Listening to the body is fundamental for health and wellbeing. When under stress, however, the body wants to remove the immediate problem as quickly as possible and often the quick fix is not the healthiest choice. For example, when you don’t eat breakfast, your blood sugar is so low and the brain uses so much energy that the body sends an emergency signal to eat something sweet - the fastest way to protect the brain. But eating sugar can start the insulin roller-coaster of high and low blood sugar, keeping the body out of balance. When the body is out of balance, it acts to save us from the emergency, not to maintain heath. Thus, it is important to recognize when the body is out of balance.
When relaxed and balanced, your body gives you subtle cues to help you maintain health. You might tune in and realize that a certain food sounds amazing – it might be because you need whatever vitamin or mineral it contains. Or maybe your neck hurts and you realize that you have been worrying about something that you need to address. Or maybe you are in a yoga pose and feel pain or notice your face scrunching up - your body is telling you to change something – breathe, or back off, or modify. Our bodies are full of wisdom that helps us heal and maintain health.
Resiliency is the ability to recover quickly, to easily return to the original state. In the nervous system resiliency looks like the ability to easily shift between the sympathetic and the parasympathetic nervous systems. The sympathetic kicks in when we experience stress so that we are ready to run away or fight to keep ourselves safe. When the threat is past, we reset to the parasympathetic nervous system for rest and digest. The parasympathetic nervous system is in charge of keeping our bodies healthy, while the sympathetic is emergency mode. So, while they each have an important role, we do not want to get stuck in either one.
Yoga and meditation both help to keep us resilient. Every time we rest and come back to the breath in child’s pose or any resting pose during an active yoga class, we are teaching the body how to easily transition from activity to rest, or from the sympathetic to parasympathetic. On an even deeper level, Meditation teaches us to watch our thoughts so that we are aware of when these thoughts activate our sympathetic nervous system. We can then begin to change our thinking so that our thoughts keep us in our parasympathetic nervous system, allowing us to keep ourselves healthy.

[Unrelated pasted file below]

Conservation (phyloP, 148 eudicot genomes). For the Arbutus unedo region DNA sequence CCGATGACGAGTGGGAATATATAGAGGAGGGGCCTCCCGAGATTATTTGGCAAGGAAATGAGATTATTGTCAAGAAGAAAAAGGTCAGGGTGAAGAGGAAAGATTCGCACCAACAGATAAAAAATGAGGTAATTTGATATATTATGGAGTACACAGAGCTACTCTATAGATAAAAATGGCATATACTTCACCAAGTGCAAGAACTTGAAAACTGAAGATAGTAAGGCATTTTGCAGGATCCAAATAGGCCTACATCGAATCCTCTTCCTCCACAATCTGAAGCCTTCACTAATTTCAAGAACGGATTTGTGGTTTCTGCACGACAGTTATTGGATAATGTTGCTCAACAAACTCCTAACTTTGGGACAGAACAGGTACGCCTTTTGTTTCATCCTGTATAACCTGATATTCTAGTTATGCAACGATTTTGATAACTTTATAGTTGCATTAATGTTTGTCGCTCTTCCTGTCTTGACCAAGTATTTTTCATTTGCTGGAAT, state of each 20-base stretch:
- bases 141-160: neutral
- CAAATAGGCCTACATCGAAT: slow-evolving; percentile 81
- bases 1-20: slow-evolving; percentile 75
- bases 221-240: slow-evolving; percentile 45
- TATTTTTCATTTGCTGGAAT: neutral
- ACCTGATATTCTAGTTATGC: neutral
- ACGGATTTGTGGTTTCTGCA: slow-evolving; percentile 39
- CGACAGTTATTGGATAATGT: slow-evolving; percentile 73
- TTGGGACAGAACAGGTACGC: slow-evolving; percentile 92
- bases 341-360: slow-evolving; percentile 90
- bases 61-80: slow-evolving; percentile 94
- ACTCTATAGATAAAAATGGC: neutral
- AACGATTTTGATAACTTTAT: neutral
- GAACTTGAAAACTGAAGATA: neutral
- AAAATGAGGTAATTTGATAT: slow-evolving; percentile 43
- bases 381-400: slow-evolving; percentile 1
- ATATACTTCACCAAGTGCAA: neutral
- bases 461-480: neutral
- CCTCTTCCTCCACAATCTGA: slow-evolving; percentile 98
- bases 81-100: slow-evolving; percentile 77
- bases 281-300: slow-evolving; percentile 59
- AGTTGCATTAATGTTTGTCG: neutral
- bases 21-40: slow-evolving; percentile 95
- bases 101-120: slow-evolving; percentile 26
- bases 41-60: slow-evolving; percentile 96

Our goals are not simply words like money, happiness, or success, but are stories fully experienced through our senses that define our relationship with that concept and the world. When we set a goal, we activate an entire framework through which we see the world that includes all our beliefs and expectations about that goal and how it relates to ourselves.
Furthermore, the brain helps us to quickly make sense of the world by ignoring what we don’t expect (check out the second episode of Brain Games on Netflix) and has a difficult time recognizing something that is not consistent with our own stories. For example, if my story is that success is something other people have, I could be queen and not be able to recognize that as success.
So instead of setting goals, we should be seeing goals. We need to examine our own neurological framework that we have created around our wishes – what connections, assumptions, sensations, and beliefs does thinking of the goal bring up? Once we dissolve these stories about ourselves that are no longer useful, these inaccurate connections, we can recognize the opportunities and the gifts in front of us.